• takeback and recycle their products responsibly once they become obsolete.

The two issues are connected. The use of harmful chemicals in electronics prevents their safe recycling when the products are discarded. Companies scored marks out of 30 this has then been calculated to a mark out of 10 for simplicity. Each score is based solely on public information on the companies website. Companies found not to be following their published policies will be deducted penalty point in future versions of the guide.

Full article here.

[Thanks to MacDailyNews Reader “DLMeyer” for the heads up.]

MacDailyNews Note: Apple plans to completely eliminate the use of polyvinyl chloride (PVC), brominated flame retardants (BFRs), and arsenic in its products by the end of 2008. Apple’s policy: Purchase any qualifying Apple computer or monitor and receive free recycling of your old computer and monitor — regardless of manufacturer. Apple’s holistic approach to recycling — encompassing a product’s entire lifecycle — includes extensive take-back programs that enable consumers and businesses to dispose of used Apple equipment in an environmentally sound manner. Since Apple’s first take-back initiative began in Germany in 1994, the company has launched programs in the United States, Canada, Japan, and throughout Europe, diverting over 34 million pounds of electronic equipment from landfills worldwide. Apple was the first computer manufacturer to entirely replace CRT displays with LCDs. Since 2006, all Apple products worldwide are compliant with the European Directive on the Restriction of the Use of Certain Hazardous Substances in electronics, also known as the RoHS Directive. More info regarding Apple and the environment here.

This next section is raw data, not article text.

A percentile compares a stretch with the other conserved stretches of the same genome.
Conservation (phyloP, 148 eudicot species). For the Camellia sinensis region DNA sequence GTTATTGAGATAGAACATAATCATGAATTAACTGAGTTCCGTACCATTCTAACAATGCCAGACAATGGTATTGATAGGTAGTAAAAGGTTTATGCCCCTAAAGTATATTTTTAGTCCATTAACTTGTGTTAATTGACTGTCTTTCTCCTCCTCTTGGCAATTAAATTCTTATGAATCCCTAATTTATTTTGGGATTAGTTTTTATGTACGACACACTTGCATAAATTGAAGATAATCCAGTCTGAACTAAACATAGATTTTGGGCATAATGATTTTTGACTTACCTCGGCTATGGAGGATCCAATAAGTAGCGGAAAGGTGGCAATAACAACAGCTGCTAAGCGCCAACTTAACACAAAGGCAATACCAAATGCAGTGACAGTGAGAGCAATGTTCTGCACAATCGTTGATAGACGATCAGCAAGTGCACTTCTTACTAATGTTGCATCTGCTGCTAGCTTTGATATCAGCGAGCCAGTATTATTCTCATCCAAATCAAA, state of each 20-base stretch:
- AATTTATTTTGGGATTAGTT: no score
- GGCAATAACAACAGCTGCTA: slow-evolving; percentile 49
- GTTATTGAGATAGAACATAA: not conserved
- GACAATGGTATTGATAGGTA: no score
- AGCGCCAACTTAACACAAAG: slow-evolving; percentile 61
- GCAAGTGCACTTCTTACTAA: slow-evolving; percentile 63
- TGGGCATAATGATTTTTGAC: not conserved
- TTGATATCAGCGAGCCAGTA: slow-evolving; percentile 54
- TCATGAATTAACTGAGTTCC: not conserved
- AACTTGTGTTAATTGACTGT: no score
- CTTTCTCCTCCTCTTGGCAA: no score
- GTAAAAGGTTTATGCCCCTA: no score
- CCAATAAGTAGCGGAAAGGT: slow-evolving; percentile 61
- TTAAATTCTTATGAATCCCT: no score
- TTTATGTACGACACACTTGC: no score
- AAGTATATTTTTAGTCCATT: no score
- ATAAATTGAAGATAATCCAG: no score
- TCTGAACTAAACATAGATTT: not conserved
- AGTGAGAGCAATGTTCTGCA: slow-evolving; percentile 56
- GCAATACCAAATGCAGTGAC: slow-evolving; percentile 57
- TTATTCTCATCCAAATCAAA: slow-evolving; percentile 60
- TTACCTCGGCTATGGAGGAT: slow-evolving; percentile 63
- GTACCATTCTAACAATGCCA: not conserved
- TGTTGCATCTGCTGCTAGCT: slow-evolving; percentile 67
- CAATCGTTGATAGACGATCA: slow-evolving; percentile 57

37 Comments

  1. That’s called, ‘A Charge To Keep,’ based upon a religious hymn. The hymn talks about serving God. The president’s job is never to promote a religion.
    –George w. Bush

    Washington, DC
    05/05/2006
    talking to a German newspaper reporter in the Oval Office

  2. The best way to “recycle” is to make products that remain useful for a long time. Macs remain relevant for much longer than Windows PCs. Old computers that are resold to new users are much better for the environment than computer that end up in the dump, no matter what “takeback practice” the manufacturer employs.

  3. Just read an article in, I believe it was, National Geographic, that discussed the issue of e-recycling. Many companies send old gadgets to China for recycling. There they use migrant workers to do the dirty work such as melting wires to recover copper. The entire area around the workshop depicted in the article is infested with cadmium, lead, and other heavy metals. The fumes from the smelting process are toxic. The workers are poor migrants who toil without protective gear or any kind of health care benefits. The cancer rate among these workers is tremendously higher than the average population. My point is that just because a company has an e-recycling program doesn’t mean they’re executing the program in an eco-friendly way. Just that they have a recycling program or take-back program isn’t the complete story.

  4. Microsoft contributes the worst because their OS is so crappy, bug ridden and slow that it makes people want to upgrade their computers prematurely.

    Then of course is the damage to office furniture caused by the monkeyboy CEO in charge.